Maybe the robots aren't coming for your jobs just yet.

Pepper, a humanoid robot from Japanese VC firm SoftBank, burst onto the scene in 2014 to considerable fanfare and media coverage. Since then, however, the bot has failed at many of the simple jobs it's been given, from entertaining residents at nursing homes to greeting guests in bank lobbies, according to The Wall Street Journal

As such, some of the company's customers have declined to renew their contracts with SoftBank, according to the Journal, which reported that used Peppers can now be found online for a few hundred dollars apiece

The robots have been prone to mechanical errors and unplanned breaks, and they've failed to recognize people they've met before, the Journal notes. One company tried to train Pepper to recite scriptures during funeral services, but the bot kept breaking down during practice sessions.

One robotics expert told the publication that SoftBank might have misstepped by making the robot look like a human, since that tends to raise customers' expectations of the bot's capabilities.

Pepper sells for about $2,000, plus a $550 per month subscription fee. Experts say that many of Pepper's functions can be executed more reliably and cost- effectively by smart speakers or smartphone assistants.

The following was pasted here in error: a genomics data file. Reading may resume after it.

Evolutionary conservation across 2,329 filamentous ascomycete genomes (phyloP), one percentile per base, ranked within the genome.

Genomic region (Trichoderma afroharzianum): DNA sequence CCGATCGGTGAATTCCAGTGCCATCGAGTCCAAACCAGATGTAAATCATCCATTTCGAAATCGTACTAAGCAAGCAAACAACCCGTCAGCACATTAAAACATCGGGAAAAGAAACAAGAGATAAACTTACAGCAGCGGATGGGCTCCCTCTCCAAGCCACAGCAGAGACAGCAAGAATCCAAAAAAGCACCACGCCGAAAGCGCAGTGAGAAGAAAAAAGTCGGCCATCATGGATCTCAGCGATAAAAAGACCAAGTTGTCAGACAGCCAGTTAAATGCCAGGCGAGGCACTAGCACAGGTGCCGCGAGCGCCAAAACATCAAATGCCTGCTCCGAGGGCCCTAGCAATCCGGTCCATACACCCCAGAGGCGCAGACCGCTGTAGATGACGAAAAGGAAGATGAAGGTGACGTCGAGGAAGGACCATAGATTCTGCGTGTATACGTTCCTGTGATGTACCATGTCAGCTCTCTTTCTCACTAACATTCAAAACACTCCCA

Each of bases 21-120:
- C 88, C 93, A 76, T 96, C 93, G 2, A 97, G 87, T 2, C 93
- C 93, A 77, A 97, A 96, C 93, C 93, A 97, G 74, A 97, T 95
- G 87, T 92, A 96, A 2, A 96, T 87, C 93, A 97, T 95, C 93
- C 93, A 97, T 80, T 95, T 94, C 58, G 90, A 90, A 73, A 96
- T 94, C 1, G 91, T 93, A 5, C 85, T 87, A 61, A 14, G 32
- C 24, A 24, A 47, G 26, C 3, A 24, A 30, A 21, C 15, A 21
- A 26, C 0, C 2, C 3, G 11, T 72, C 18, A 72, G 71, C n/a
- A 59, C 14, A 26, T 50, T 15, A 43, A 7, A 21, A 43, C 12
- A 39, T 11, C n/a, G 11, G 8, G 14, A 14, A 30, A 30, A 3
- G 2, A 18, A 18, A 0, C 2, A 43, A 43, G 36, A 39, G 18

SoftBank CEO Masayoshi Son fed the Pepper hype machine back in 2014. "Today might become a day that people 100, 200, or 300 years later would remember as a historic day," he said during an ceremony introducing Pepper. The first batch of 1,000 robots then sold out in one minute.

Pepper was created by French robotics company Aldebaran, which SoftBank acquired in 2013. In 2016, Aldebaran chief of innovation Rodolphe Gelin told Inc. that the company wanted Pepper to be able to understand a wide range of human emotions, and that its physical abilities set it apart from other home and office assistants. "The things that will make the real difference between robots and other digital devices is locomotion and manipulation," he said. "Those will be the basic functions that will make everything else possible."